With Apple's introduction of the latest M2 MacBook models, it's time to take another look at which is the best MacBook to buy in 2022. Buying the newest MacBook isn't always the right decision since Apple has several tiers of performance as well as various sizes. In total, there are five MacBook models available, designated MacBook Air or MacBook Pro, with varying memory and storage configurations, as well as four kinds of processors, providing a wide selection to choose from.
While some retailers still have stock of the older Intel-powered models available, those devices don't make it onto our list of the top MacBook laptops since they rely on outdated technology. It's not that Intel chips can't compete; however, Apple stopped building laptops that use the latest Intel and AMD chips in 2019. That means older models are slowly losing compatibility as each new version of operating systems, such as MacOS Ventura, adds features that are designed exclusively for Apple Silicon.
The five models that Apple currently stocks have greatly varying prices, making it easy for anyone to get started with a MacBook. The Macbook Air M1 is available for as low as $999, or you can aim for a more powerful and larger MacBook Pro 16-inch, which begins at $2,499 and reaches $6,099 with the top spec.
Apple MacBook Air M2
The MacBook Air M2 is the best budget choice
- Uses the latest Apple M2 chip
- Super-thin and lightweight
- Second-lowest price for a MacBook
- Totally silent fanless design
- Larger 13.6-inch display and 500-nit brightness
- Eight-core GPU with extra cost for 10-core
- Only passive cooling
- The screen has a notch
With a complete redesign, the MacBook Air M2 looks quite a bit like the MacBook Pro, with a uniform thickness instead of the classic taper that the original MacBook Air featured. The M2 model is thinner at the back and 0.1 pounds lighter at 2.7 pounds, despite the increased battery capacity. It uses the fanless design that sets the MacBook Air apart from other Mac laptops, yet still manages to run incredibly cool under normal workloads.
The MacBook Air M2 is a great budget option for anyone looking to update to Apple Silicon or switch to a Mac for general computing on the go. It's small and light enough to disappear in a tech bag and can easily be carried around all day. The 500-nit Liquid Retina display is bright enough for most environments, an important feature for a laptop. Equally important is the MacBook Air M2's long battery life, which lasts up to 18 hours during video playback with the Apple TV app. Apple includes a 30-watt USB-C charger (35-watt with the M2 10-core, 512GB storage model) but it's compatible with a 67-watt USB-C power adapter.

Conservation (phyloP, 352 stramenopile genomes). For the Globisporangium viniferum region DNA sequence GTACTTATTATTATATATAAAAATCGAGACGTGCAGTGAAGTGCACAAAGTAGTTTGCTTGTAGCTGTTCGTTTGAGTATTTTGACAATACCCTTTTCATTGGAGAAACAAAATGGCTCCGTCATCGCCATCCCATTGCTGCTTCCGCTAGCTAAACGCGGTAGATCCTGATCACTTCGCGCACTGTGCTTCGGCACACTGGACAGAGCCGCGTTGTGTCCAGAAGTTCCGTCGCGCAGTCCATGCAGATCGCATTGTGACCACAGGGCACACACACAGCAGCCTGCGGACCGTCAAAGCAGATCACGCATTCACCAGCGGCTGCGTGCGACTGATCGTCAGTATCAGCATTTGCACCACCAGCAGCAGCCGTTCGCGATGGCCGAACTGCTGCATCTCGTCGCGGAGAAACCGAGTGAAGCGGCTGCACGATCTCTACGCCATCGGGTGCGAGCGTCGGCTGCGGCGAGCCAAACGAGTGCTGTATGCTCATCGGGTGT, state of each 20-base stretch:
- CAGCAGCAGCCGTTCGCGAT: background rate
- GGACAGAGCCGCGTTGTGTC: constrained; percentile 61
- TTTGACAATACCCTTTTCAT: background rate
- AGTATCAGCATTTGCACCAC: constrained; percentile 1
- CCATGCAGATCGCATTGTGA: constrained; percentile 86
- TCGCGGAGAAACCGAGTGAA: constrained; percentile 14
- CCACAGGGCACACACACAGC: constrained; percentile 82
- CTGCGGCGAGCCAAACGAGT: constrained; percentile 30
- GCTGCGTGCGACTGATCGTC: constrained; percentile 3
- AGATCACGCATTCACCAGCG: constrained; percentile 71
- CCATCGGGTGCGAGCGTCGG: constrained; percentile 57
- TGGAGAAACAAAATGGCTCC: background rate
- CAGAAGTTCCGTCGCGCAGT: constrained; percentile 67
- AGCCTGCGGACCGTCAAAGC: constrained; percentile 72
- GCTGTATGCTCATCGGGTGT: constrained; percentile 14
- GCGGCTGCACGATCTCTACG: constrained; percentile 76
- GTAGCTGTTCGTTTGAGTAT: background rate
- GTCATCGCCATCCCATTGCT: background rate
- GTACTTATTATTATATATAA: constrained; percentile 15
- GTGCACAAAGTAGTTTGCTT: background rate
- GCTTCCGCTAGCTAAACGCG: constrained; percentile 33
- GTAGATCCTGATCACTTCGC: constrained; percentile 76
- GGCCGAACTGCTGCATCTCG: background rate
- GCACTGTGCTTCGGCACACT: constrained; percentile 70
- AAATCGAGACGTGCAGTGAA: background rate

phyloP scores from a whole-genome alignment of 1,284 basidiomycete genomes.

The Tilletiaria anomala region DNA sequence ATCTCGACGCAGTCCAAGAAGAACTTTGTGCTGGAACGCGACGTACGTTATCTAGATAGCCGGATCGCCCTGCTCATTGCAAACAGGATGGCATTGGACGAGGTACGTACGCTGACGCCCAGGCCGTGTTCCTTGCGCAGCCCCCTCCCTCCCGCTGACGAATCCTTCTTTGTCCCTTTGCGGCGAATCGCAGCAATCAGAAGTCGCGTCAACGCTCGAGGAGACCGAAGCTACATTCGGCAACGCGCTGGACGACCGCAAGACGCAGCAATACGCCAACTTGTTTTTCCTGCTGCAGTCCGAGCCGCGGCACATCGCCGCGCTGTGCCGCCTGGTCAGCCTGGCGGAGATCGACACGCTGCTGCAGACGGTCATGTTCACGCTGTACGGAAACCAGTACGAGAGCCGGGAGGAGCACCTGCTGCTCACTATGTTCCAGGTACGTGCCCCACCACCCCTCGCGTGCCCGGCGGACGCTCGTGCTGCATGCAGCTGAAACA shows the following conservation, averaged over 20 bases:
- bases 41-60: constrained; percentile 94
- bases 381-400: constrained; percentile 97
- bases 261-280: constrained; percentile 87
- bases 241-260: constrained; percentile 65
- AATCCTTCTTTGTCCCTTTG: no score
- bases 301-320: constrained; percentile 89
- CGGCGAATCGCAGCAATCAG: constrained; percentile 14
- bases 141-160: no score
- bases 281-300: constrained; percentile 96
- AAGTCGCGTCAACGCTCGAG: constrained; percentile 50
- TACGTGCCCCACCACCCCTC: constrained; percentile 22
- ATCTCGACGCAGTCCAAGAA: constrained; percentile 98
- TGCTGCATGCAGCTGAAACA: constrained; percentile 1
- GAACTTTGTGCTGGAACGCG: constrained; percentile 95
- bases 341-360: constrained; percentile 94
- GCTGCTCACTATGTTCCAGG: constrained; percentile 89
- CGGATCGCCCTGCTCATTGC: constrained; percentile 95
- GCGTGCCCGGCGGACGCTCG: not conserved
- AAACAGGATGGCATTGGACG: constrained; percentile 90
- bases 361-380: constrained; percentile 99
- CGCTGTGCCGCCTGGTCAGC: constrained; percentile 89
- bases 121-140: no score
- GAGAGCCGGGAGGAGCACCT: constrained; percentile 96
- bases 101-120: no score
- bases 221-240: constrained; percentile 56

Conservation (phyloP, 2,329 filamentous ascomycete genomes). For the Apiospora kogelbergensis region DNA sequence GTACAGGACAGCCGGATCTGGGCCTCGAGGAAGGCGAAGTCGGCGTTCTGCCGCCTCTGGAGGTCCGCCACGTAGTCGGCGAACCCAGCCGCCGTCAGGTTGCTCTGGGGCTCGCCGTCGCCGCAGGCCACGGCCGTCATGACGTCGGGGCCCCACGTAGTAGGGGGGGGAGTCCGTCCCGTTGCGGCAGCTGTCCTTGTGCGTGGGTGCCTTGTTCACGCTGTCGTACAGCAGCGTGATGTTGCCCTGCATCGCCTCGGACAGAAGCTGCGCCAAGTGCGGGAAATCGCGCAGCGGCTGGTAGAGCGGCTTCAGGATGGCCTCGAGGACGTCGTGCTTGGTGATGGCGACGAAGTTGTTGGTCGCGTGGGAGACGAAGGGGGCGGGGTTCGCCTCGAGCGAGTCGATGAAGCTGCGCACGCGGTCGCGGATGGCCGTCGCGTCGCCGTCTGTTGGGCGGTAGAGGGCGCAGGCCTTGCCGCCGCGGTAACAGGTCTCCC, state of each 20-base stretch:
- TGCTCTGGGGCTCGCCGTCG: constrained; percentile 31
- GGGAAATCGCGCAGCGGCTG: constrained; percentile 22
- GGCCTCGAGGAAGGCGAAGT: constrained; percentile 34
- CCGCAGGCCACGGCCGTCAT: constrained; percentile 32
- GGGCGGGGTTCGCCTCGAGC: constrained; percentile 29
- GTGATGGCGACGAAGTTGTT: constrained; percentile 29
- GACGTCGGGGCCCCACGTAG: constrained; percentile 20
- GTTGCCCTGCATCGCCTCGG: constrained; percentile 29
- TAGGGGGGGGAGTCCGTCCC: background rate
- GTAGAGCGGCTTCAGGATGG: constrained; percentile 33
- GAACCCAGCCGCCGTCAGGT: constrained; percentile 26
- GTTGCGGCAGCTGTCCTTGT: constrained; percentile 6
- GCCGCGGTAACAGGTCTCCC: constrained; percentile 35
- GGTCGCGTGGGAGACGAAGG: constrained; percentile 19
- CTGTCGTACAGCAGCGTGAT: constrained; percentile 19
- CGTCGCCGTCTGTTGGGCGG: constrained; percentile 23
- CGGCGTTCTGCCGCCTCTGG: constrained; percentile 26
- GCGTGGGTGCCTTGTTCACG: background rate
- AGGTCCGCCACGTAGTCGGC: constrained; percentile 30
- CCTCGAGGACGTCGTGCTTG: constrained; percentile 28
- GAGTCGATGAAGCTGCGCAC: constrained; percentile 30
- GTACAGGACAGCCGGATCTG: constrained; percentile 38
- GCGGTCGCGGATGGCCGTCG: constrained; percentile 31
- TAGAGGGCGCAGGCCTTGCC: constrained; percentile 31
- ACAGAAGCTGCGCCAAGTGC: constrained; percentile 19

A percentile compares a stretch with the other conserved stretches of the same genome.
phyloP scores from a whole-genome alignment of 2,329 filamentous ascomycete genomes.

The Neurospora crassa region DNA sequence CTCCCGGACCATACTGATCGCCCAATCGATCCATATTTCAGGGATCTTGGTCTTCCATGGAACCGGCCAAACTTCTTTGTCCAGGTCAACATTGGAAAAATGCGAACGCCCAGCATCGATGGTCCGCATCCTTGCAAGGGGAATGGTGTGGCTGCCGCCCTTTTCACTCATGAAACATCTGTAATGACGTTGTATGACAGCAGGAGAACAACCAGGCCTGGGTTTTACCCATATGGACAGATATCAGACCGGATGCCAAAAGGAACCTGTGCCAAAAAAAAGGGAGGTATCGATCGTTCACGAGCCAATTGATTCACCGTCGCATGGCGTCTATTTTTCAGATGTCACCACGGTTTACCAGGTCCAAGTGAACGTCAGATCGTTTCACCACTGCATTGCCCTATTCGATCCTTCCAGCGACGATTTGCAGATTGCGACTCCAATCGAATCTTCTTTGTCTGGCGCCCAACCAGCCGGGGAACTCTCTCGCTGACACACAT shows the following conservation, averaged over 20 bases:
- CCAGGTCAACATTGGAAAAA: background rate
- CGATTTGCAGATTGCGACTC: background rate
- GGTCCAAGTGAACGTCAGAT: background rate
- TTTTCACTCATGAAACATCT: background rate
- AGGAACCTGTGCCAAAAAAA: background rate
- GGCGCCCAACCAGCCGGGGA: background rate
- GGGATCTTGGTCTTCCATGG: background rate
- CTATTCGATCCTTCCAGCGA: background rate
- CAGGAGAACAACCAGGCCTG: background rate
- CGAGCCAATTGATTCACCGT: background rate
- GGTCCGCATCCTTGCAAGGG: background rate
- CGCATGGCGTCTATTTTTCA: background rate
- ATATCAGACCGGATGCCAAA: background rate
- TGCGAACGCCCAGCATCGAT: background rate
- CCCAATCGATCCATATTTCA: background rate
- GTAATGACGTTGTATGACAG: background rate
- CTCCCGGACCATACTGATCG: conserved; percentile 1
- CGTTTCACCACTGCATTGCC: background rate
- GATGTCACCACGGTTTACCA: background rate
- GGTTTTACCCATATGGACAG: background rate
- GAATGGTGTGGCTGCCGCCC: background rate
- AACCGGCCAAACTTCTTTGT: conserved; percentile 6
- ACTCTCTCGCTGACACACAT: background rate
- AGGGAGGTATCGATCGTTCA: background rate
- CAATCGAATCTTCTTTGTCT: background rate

The 2022 Apple MacBook Air also features a larger screen size. Looking a bit like an iPhone 12 or 13, the MacBook Air has a thinner top bezel with a notch for the webcam, allowing the display to increase by a little over a quarter-inch to 13.6 inches diagonally. It doesn't sound like much of a change, but it is quite noticeable when the screen is open. While the slimmer bezel is welcome, the notch has been a bit controversial. Both 2021 MacBook Pro models had notches as well, so this is likely a trend that will continue.
On the topic of appearance, the MacBook Air M2 has two new color choices, Midnight and Starlight. Starlight is a pale gold tone that lacks the pink tint of the previous-generation's gold. Midnight is nearly black, which looks striking but comes with a greater risk of scratches and chips becoming noticeable over time.
The new MacBook Air M2 can be configured with up to 24GB of memory, 50% more than the older model supported, and memory is one of the best upgrades to invest in since it makes multitasking faster and more efficient, reducing the need to temporarily move data to storage when running several demanding apps at once.
The big news about the 2022 MacBook Air is the M2 processor, which provides up to an 18% improvement in CPU performance and 35% greater GPU performance. The GPU boost does use a bit more power, which is why the larger-capacity battery doesn't result in longer battery life than the M1 model. Overall, it's a big upgrade that makes this the best choice for a budget MacBook.
Apple MacBook Pro M2
The MacBook Pro M2 is the only Touch Bar model
- Newest M2 processor with 10-core GPU
- Fan cooling means no speed throttling
- 20-hour battery life for video playback
- The only current model with a Touch Bar
- Not as fast as larger MacBook Pro models
- No physical function keys, only the Touch Bar
Stepping up from the MacBook Air M2, Apple added a larger battery and fan cooling to the MacBook Pro M2, allowing the M2 chip to sustain the highest possible performance for an extended period of time. The base model of the MacBook Pro M2 comes standard with a 10-core GPU also, an extra cost when ordering the MacBook Air M2.